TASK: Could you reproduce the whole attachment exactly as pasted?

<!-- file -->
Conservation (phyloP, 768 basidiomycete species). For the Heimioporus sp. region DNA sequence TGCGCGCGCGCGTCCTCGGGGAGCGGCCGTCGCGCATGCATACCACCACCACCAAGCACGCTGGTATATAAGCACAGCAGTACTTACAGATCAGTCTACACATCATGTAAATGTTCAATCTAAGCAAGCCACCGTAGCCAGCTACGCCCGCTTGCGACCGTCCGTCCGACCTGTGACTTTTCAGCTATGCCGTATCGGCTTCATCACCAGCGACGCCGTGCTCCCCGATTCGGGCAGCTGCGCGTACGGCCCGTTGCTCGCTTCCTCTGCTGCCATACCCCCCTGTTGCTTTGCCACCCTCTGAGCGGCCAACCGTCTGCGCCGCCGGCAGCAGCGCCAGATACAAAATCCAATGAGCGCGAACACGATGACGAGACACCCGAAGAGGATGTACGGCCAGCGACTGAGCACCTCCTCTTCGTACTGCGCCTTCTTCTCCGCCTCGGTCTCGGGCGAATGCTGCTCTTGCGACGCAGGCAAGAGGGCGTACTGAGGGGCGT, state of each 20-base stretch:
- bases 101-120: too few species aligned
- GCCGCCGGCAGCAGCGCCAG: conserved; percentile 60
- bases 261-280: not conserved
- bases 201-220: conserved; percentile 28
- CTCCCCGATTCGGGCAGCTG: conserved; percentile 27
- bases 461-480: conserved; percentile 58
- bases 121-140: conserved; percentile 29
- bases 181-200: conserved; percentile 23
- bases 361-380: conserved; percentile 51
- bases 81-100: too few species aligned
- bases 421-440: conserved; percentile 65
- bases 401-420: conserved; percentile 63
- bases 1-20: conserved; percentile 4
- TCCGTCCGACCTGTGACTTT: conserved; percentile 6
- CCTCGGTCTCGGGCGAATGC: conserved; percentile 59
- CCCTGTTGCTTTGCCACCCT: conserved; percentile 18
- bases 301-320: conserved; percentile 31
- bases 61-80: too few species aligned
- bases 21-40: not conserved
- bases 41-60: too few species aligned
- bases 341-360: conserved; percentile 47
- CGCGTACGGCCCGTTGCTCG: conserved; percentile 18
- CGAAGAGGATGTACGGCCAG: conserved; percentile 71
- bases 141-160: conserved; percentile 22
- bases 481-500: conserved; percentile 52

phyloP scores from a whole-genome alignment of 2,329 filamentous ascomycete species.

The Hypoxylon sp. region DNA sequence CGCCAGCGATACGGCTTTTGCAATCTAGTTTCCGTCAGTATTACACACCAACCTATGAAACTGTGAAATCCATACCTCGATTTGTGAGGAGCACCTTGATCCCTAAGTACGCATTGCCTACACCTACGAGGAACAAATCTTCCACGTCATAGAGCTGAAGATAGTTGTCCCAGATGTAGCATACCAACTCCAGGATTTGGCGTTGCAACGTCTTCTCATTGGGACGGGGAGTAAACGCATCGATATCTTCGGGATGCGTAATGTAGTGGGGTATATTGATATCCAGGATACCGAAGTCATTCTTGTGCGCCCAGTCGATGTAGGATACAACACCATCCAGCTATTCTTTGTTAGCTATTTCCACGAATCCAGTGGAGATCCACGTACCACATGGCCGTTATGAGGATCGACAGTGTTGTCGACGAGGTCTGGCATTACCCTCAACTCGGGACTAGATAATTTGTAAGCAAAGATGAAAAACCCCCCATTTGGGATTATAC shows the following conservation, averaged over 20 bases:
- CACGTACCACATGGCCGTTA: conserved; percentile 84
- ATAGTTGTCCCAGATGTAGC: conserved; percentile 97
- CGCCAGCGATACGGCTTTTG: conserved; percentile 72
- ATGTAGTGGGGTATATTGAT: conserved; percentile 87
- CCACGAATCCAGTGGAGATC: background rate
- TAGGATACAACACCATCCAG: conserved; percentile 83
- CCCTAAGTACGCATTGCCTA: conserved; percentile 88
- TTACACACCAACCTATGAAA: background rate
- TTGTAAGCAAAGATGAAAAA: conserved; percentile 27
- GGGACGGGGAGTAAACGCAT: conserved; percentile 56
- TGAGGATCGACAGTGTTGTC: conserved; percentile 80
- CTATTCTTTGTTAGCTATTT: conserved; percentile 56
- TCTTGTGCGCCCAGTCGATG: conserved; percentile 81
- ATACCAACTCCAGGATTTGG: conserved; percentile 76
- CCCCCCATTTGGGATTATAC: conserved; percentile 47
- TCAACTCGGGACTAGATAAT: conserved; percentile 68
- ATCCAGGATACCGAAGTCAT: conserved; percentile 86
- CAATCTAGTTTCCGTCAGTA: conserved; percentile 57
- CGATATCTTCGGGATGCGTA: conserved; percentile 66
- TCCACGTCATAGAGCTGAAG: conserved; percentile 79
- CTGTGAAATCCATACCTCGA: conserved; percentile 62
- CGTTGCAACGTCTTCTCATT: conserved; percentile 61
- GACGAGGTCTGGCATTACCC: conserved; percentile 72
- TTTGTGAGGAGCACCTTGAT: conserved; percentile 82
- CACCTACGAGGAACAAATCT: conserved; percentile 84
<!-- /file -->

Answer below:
Conservation (phyloP, 768 basidiomycete species). For the Heimioporus sp. region DNA sequence TGCGCGCGCGCGTCCTCGGGGAGCGGCCGTCGCGCATGCATACCACCACCACCAAGCACGCTGGTATATAAGCACAGCAGTACTTACAGATCAGTCTACACATCATGTAAATGTTCAATCTAAGCAAGCCACCGTAGCCAGCTACGCCCGCTTGCGACCGTCCGTCCGACCTGTGACTTTTCAGCTATGCCGTATCGGCTTCATCACCAGCGACGCCGTGCTCCCCGATTCGGGCAGCTGCGCGTACGGCCCGTTGCTCGCTTCCTCTGCTGCCATACCCCCCTGTTGCTTTGCCACCCTCTGAGCGGCCAACCGTCTGCGCCGCCGGCAGCAGCGCCAGATACAAAATCCAATGAGCGCGAACACGATGACGAGACACCCGAAGAGGATGTACGGCCAGCGACTGAGCACCTCCTCTTCGTACTGCGCCTTCTTCTCCGCCTCGGTCTCGGGCGAATGCTGCTCTTGCGACGCAGGCAAGAGGGCGTACTGAGGGGCGT, state of each 20-base stretch:
- bases 101-120: too few species aligned
- GCCGCCGGCAGCAGCGCCAG: conserved; percentile 60
- bases 261-280: not conserved
- bases 201-220: conserved; percentile 28
- CTCCCCGATTCGGGCAGCTG: conserved; percentile 27
- bases 461-480: conserved; percentile 58
- bases 121-140: conserved; percentile 29
- bases 181-200: conserved; percentile 23
- bases 361-380: conserved; percentile 51
- bases 81-100: too few species aligned
- bases 421-440: conserved; percentile 65
- bases 401-420: conserved; percentile 63
- bases 1-20: conserved; percentile 4
- TCCGTCCGACCTGTGACTTT: conserved; percentile 6
- CCTCGGTCTCGGGCGAATGC: conserved; percentile 59
- CCCTGTTGCTTTGCCACCCT: conserved; percentile 18
- bases 301-320: conserved; percentile 31
- bases 61-80: too few species aligned
- bases 21-40: not conserved
- bases 41-60: too few species aligned
- bases 341-360: conserved; percentile 47
- CGCGTACGGCCCGTTGCTCG: conserved; percentile 18
- CGAAGAGGATGTACGGCCAG: conserved; percentile 71
- bases 141-160: conserved; percentile 22
- bases 481-500: conserved; percentile 52

phyloP scores from a whole-genome alignment of 2,329 filamentous ascomycete species.

The Hypoxylon sp. region DNA sequence CGCCAGCGATACGGCTTTTGCAATCTAGTTTCCGTCAGTATTACACACCAACCTATGAAACTGTGAAATCCATACCTCGATTTGTGAGGAGCACCTTGATCCCTAAGTACGCATTGCCTACACCTACGAGGAACAAATCTTCCACGTCATAGAGCTGAAGATAGTTGTCCCAGATGTAGCATACCAACTCCAGGATTTGGCGTTGCAACGTCTTCTCATTGGGACGGGGAGTAAACGCATCGATATCTTCGGGATGCGTAATGTAGTGGGGTATATTGATATCCAGGATACCGAAGTCATTCTTGTGCGCCCAGTCGATGTAGGATACAACACCATCCAGCTATTCTTTGTTAGCTATTTCCACGAATCCAGTGGAGATCCACGTACCACATGGCCGTTATGAGGATCGACAGTGTTGTCGACGAGGTCTGGCATTACCCTCAACTCGGGACTAGATAATTTGTAAGCAAAGATGAAAAACCCCCCATTTGGGATTATAC shows the following conservation, averaged over 20 bases:
- CACGTACCACATGGCCGTTA: conserved; percentile 84
- ATAGTTGTCCCAGATGTAGC: conserved; percentile 97
- CGCCAGCGATACGGCTTTTG: conserved; percentile 72
- ATGTAGTGGGGTATATTGAT: conserved; percentile 87
- CCACGAATCCAGTGGAGATC: background rate
- TAGGATACAACACCATCCAG: conserved; percentile 83
- CCCTAAGTACGCATTGCCTA: conserved; percentile 88
- TTACACACCAACCTATGAAA: background rate
- TTGTAAGCAAAGATGAAAAA: conserved; percentile 27
- GGGACGGGGAGTAAACGCAT: conserved; percentile 56
- TGAGGATCGACAGTGTTGTC: conserved; percentile 80
- CTATTCTTTGTTAGCTATTT: conserved; percentile 56
- TCTTGTGCGCCCAGTCGATG: conserved; percentile 81
- ATACCAACTCCAGGATTTGG: conserved; percentile 76
- CCCCCCATTTGGGATTATAC: conserved; percentile 47
- TCAACTCGGGACTAGATAAT: conserved; percentile 68
- ATCCAGGATACCGAAGTCAT: conserved; percentile 86
- CAATCTAGTTTCCGTCAGTA: conserved; percentile 57
- CGATATCTTCGGGATGCGTA: conserved; percentile 66
- TCCACGTCATAGAGCTGAAG: conserved; percentile 79
- CTGTGAAATCCATACCTCGA: conserved; percentile 62
- CGTTGCAACGTCTTCTCATT: conserved; percentile 61
- GACGAGGTCTGGCATTACCC: conserved; percentile 72
- TTTGTGAGGAGCACCTTGAT: conserved; percentile 82
- CACCTACGAGGAACAAATCT: conserved; percentile 84